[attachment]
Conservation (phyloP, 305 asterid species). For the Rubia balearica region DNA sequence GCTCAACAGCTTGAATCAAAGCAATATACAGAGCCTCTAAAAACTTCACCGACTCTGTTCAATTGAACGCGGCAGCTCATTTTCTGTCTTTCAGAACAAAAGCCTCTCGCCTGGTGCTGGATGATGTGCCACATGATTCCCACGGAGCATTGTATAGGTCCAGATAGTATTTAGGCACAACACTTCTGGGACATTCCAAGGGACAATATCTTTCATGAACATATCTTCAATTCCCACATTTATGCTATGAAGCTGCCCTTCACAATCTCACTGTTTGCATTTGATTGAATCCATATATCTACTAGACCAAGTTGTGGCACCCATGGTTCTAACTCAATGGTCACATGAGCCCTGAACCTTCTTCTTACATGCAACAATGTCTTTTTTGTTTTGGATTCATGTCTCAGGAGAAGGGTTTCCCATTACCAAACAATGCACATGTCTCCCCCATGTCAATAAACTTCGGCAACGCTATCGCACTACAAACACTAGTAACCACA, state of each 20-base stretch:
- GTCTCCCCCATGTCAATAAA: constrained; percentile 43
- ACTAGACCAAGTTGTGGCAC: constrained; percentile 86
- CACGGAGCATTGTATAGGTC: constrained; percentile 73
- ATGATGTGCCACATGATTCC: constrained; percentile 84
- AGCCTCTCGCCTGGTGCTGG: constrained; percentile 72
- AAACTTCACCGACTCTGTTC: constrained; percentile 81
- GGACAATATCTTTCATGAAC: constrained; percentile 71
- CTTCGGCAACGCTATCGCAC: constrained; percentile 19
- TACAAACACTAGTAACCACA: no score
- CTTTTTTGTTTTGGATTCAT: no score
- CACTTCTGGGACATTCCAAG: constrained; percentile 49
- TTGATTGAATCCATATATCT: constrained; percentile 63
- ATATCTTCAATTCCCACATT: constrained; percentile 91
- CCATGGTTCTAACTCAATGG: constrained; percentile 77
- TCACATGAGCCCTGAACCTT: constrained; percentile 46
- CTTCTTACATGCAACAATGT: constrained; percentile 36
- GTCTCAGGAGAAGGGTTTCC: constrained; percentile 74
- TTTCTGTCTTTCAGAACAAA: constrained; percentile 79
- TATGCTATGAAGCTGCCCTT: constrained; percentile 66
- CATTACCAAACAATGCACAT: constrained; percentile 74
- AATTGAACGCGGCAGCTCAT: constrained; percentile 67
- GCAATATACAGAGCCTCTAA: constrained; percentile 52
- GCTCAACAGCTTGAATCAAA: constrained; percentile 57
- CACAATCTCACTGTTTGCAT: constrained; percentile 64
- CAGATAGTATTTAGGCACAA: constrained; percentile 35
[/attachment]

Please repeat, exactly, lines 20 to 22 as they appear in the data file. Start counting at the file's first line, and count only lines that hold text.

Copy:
- TATGCTATGAAGCTGCCCTT: constrained; percentile 66
- CATTACCAAACAATGCACAT: constrained; percentile 74
- AATTGAACGCGGCAGCTCAT: constrained; percentile 67